Dr. Hobson Wildenthal
Executive Vice President
Dr. Wildenthal will discuss the research in nuclear physics that he pursued from 1960 through 1990, its relationships to the broader sweep of 20th century discoveries in physics, and the evolution of scientific thought and knowledge over the past two millennia. One topic will be the critical interdependence of apparatus, observation, mathematics, and concept in scientific progress. Another will be how progress in understanding one domain of nature leads to new questions about other domains, and when does one field of research mutate into what is essentially a new field. Another point of discussion will be the historical trend of ever-greater specialization in scientific research and why this oft-decried phenomenon is ever more essential to progress. Yet another is the operational meaning of "understanding."
Dr. Wildenthal's research focused on understanding the phenomena that can be observed when the nuclei of atoms are bombarded with energetic beams of particles, work that started in graduate school at the University of Kansas, continued through post-doctoral work at Rice University and Oak Ridge National Laboratory, and culminated at Michigan State University, where he served as a member of the faculty of physics and of the MSU Cyclotron Laboratory. These observed phenomena provided clues to understanding the internal structures of atomic nuclei. In turn, accumulating evidence stimulated attempts to "explain" the nature of nuclear states with a conceptual model that provided a consistent and comprehensive mathematical representation of the evidence. Wildenthal's work over thirty years illustrates how a field of research evolves from hazy and crude beginnings through fruitful maturity towards an all-too-soon completion, exhaustion, and mutation.
What is an atom, what is an atomic nucleus, what is the solution to the D5 S1 D3 mystery? The lecture will attempt to answer these and other questions.
Dr. Polykarp Kusch was Nobel laureate in physics in 1955 and came to The University of Texas at Dallas in 1972. At UT Dallas, he was Regental Professor and served on the physics faculty.
His distinguished science career was complemented by his superb teaching. He delighted students with his presentations of physics experiments in his "Phenomena of Nature" classes.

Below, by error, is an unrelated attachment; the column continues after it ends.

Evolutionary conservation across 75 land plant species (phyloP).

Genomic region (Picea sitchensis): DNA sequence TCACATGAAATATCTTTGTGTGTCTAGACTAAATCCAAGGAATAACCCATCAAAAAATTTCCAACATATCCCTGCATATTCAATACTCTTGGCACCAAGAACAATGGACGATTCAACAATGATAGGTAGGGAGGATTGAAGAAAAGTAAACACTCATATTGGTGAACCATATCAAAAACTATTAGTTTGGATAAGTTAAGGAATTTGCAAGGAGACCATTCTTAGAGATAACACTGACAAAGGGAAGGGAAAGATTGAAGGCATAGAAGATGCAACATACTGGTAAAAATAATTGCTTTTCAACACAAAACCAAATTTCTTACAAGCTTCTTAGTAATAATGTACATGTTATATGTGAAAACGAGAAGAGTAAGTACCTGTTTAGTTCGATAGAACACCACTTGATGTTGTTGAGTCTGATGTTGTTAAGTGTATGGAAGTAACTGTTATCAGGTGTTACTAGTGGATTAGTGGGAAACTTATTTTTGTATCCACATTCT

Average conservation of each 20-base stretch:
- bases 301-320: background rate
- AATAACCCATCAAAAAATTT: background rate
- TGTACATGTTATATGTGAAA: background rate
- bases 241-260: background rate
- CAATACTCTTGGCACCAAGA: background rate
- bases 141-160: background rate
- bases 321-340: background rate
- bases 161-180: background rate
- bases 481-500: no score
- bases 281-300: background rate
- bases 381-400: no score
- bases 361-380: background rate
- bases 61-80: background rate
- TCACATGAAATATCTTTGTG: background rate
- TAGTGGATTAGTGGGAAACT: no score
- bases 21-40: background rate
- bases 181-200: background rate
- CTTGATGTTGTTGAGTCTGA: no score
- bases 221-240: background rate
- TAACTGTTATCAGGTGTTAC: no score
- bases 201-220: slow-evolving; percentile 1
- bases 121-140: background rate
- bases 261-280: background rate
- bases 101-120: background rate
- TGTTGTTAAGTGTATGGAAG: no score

Before coming to UT Dallas, Dr. Kusch had served as professor, vice president, provost and dean of faculties at Columbia University.
When he retired in 1982, UT Dallas established a program of annual lectures with the theme "Concerns of the Lively Mind" to honor Dr. Kusch.
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|2018||Zsuzsanna Ozsváth||Our Journey Home: My Life and Work in Dallas|
|2017||Hobson Wildenthal||The Lifecycle of a Science from Conception to Metamorphosis|
|2016||Suresh P. Sethi||Conflicts in Supply Chains and Contracts that Restore Efficiency|
|2015||R. David Edmunds||Defending the Omaha Nation|
|2014||Ray H. Baughman||Nanotechnology for Fun and Profit|
|2013||Bhavani Thuraisingham||Reactively Adaptive Malware|
|2012||Aage Møller||The Malleable Brain|
|2011||Ram Rao||From Perfection to Retail Competition|
|2010||Rainer Schulte||Life as Translation|
|2009||John Hoffman||The Phoenix Mission to Mars|
|2008||George McMechan||3-D Imaging of Earth's Energy Resources|
|2007||Alice J. O'Toole||How We Represent and Recognize Faces|
|2006||Edward J. Harpham||Adam Smith's Lost World of Gratitude|
|2005||Lawrence J. Overzet||Industrial Plasmas: Enabling the Future|
|2004||Clay Reynolds||A Cow Can Moo: The Irony of the Artistic Lie|
|2003||Roderick A. Heelis||Our Space Environment|
|2002||Rajiv Banker||Pay for Performance: Myth or Reality?|
|2001||Emily Tobey||The Bionic Ear: Connecting Technology to Societal Change|
|2000||Stephen Rabe||Debate Without End: Vietnam - 25 Years After|
|1999||Irving Hoch||Urban Population and the Quality of Life|
|1998||Hanna Ulatowska||Narrative in Human Experience|
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|1996||Hal Sudborough||Permutatios, Pancakes and Philogeny|
|1995||Robert Xavier Rodriguez||The Mystery of the Two Worlds|
|1994||Frank Bass||The Evolution of a General Theory of the Diffusion of Technological Innovations|
|1993||Bert Moore||Passions of the Mind|
|1992||Gerald Scully||Institutional Technology and Economic Progress|
|1991||Brian J. L. Berry||Deeper Societal Structures - Glimpses Through a Macroscope|
|1990||William Hanson||Our Solar System: A Perspective|
|1989||Robert Corrigan||Tragedy - The Tragic, and The Historical Moment|
|1988||Sandy Friel-Patti||The University in the Community|
|1987||R. Chandresakaran||Education of High Quality: Can This be Achieved?|
|1986||Wolfgang Rindler||Gravitation: From Newton to Einstein|
|1985||Anthony Champagne||Science and the Edges of Life|